​significantly smaller gross margins.  Whether the advantages or disadvantages of relying on a few major customers dominate is entirely an empirical question. Our analysis confirms several well-established facts: We verify that relying on a few, major customers can hurt you as such a reliance leads to lower gross-margins. We also verify that there are benefits to relying on a few, major customers as suppliers with high customer-base concentration have lower inventory costs and better cash and inventory turnover. While these facts have already been well known in the literature we discover two entirely new facts about suppliers that rely on a few, major customers which improve our understanding of how supply chain relationships affect firm profitability and survival. 

First, we find that supplier firms that rely on a few, major customers make much larger customer specific investments evidenced by the much higher rigidity of their costs. Such a rigid cost basis implies that when things are good with their customers (i.e. when their customers are doing well) supplier firms with concentrated customer bases will do even better as they need to spend a lot less for generating an additional unit of revenue. However when times are bad, sales to major customers will shrink and since suppliers with concentrated customer bases are stuck with the fixed investments incurred earlier, in bad times a supplier with a concentrated customer base will suffer considerably more than a supplier firm with a diverse customer base. This is so because suppliers with diversified customer bases have a lot less in fixed investments and as such they can reduce their costs much more efficiently in bad times. This operating leverage effect cuts both ways.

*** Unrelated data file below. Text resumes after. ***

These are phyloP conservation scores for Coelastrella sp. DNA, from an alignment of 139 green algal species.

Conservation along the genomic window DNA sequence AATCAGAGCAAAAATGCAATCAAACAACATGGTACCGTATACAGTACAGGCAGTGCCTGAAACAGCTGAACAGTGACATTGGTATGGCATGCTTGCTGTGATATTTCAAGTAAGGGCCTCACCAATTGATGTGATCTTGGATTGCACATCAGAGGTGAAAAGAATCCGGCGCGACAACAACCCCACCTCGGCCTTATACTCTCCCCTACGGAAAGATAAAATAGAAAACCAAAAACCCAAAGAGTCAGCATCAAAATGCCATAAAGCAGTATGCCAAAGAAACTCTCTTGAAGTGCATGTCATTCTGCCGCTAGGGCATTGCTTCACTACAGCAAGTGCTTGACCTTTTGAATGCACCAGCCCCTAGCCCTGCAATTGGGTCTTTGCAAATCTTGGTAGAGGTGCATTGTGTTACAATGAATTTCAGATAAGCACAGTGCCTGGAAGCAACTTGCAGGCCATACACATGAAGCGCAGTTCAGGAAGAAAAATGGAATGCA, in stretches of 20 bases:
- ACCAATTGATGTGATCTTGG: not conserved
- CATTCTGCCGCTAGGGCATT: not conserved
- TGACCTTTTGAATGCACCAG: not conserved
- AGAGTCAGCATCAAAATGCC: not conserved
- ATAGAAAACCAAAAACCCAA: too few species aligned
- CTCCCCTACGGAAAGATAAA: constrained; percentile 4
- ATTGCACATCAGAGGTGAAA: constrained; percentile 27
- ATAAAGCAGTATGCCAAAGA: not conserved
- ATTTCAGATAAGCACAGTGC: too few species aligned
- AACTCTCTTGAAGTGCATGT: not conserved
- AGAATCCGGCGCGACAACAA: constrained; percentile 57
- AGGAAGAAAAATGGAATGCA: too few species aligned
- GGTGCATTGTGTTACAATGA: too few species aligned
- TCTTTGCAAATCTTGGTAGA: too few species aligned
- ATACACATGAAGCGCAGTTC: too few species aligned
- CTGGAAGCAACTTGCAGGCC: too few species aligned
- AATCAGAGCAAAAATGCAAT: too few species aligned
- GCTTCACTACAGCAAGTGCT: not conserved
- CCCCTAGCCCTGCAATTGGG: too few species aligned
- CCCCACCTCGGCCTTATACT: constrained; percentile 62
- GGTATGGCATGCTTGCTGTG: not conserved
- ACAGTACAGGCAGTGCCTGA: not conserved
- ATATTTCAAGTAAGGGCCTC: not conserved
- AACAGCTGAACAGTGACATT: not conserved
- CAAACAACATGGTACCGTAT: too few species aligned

Second, we find that firms that rely on a few, major customers have a lot more demand uncertainty, not to be confused with demand visibility. In portfolio theory we teach our students that holding a larger number of (hopefully not perfectly correlated) assets reduces the overall volatility of their portfolio. The same idea applies to sales volatility. Relying on a few, major customers may help with demand visibility as the supplier firm could be better informed about upcoming orders. This certainly would reduce inventory holdings. However, such visibility wouldn't decrease the volatility of sales for such a supplier, as shocks affecting the major customers would directly be transmitted to the supplier firm: Relying on a few major customers leaves the supplier exposed, without the possibility of making up for lost sales through alternative channels and leads to significantly larger demand uncertainty (sales volatility).